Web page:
Helene, despite all my efforts to keep my mind off of your phantom presence, I’m acutely aware of it as the sun sets each night. I push open doors, some that seem paper thin, some industrially heavy, and I imagine you behind each one. I find myself hoping it will snow so that the dry leaves will stop snickering across the cobblestone. As I scan the room from my feather bed before turning out the light, I feel like you’re poised in the padlocked closet. I fear that if something behind that door falls, like an Isa Genzken artist edition, the trauma will rouse my hirngespenster. So how to deal with this gap between what I know—that I probably won’t encounter you, Helene—and what I feel—that you’re right beside me? Again, the only way out seems to be “through,” only then can I make peace with you. Or my idea of you. 

Legend has it that your trips to Sanssouci in Potsdam and Charlottenburg in Berlin left you with a preference for the rococo over neoclassical nods like the villa we’re in right now. I know how it is, even for artists like you and I, Helen. We grow up imagining a certain kind of world for ourselves and then realize there are rules to the game. Historical weight has a way of consigning us to what we call fate, and I wonder if the factors that determine our course here in earth—family lineage, tradition, and the era into which one is born—carry into the afterlife. Out here in meatspace, the classical keeps coming back with a highly rationalized vengeance, whether it be the Italian Renaissance, the Age of Enlightenment, or Nazi Germany. As I am sure you observed, these cyclical returns tend to “smooth out” and “regulate,” to “correct” and “restore” the monuments of Greece. Sometimes it’s subconscious. The Pantheon was built around 125 AD, which inspired Brunelleschi’s forty-two-meter dome over the Saint Maria del Fiore completed in 1436. Then the printing press was invented and, over the next few centuries, domes appeared in Arricia and England, and on the University of Virginia campus, to name just a few. Villa Capra was finished in 1592, which inspired the Villa Salve Hospes you’re floating in right now. Following these lines forward through history, the buildings start to look more and more like theme environments.

The Pantheon in Rome surrounded by ancient buildings. In the foreground, a  small fountain.
The Pantheon in Rome. | Wikimedia Commons
A round brick building with tall white columns at the front.
The rotunda at the University of Virginia. | Wikimedia Commons

I’m realizing each neoclassicism selects some models among the range of possible classics that are available to its particular draft of modernity, and ignores others. For your father, a merchant, the Caduceus was chosen, and two of these staffs of Hermes adorn the exterior as bas-reliefs. As god of the high-road and the marketplace, Hermes was above all else the patron of commerce and special protector of the traveling salesman. But he was also the god of roads, thieves, travelers, and sports—Sally, this might even extend his provenance to the sports bar. He mastered rhetorical persuasion and special pleading, and the myths are full of instances where Hermes outwits the other gods for the sake of humankind. He knew the boundaries of society well and would transgress their borders in order to confuse their definitions. His symbols include the herma, the rooster, the tortoise, a satchel or pouch, winged sandals, and a winged cap.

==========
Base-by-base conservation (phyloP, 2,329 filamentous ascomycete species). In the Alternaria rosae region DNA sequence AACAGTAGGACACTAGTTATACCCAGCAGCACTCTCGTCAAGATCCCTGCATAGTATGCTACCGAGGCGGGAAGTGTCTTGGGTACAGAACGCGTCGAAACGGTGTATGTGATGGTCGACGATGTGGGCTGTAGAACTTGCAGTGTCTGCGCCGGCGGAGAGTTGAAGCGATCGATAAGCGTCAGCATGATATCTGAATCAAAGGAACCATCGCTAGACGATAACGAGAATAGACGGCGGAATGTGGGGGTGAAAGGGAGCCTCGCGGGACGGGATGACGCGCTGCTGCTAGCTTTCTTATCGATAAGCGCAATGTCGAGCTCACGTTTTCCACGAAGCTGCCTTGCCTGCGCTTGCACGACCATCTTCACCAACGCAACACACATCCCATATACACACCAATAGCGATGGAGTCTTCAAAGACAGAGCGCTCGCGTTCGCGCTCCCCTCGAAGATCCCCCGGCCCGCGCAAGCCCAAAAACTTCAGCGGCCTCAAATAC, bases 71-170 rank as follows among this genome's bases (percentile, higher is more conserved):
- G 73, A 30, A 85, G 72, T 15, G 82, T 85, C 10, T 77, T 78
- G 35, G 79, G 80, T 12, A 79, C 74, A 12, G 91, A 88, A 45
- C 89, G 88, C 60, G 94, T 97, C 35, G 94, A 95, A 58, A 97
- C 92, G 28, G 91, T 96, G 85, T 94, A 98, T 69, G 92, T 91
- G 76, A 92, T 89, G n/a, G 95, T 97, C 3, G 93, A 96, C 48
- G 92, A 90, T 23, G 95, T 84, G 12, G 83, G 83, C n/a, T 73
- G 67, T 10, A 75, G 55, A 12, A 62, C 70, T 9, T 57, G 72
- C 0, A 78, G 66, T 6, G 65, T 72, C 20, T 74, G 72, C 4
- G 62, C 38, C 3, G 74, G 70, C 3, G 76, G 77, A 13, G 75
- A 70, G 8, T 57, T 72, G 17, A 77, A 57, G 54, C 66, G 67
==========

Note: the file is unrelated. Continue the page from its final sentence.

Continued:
Medieval allegory constructed a systemic ballast for meaning, yet at the same time opened the gates for the proliferation of possible meanings for any given emblem. As long as allegory could be restricted, as in Dante, to an airtight hierarchy, maddening riddles could be repressed and the abyss of Western though kept at bay in its bad infinity. But by the seventeenth century, that hierarchy had ceased to be manageable. The harmony and proportion governing the strata of meaning began to fall apart. Proliferating resemblances, metamorphoses, symbolizations, connotations; the Baroque rushed toward the brink of a void where any sign could signify anything. 

I get the sense that you know this, Helene. And I imagine weekends when your Mann was out of town in which your own personal heaven touched down to earth, and these hierarchies collapsed. Suspending paintings from the ceiling fixtures to watch them spin and disturb the symmetry of villa. Ornamentation poking out from blank space, refusing to respect the limits of the classical frame that contained the illusion. Composing forts in the bedrooms with your most arousing fabrics. Bringing an ostrich in from the garden and hotboxing the frauleinzimmer. Reaching for exotic image banks stuffed with Pierrots, rhinos, and apogees that extended beyond the catalog that European art had relied upon for the best part of three millennia. Indulging your lesesucht (reading addiction), on those occasions when you had the study to yourself, with Gothic novels from the booming print market. An enveloping suspension of disbelief.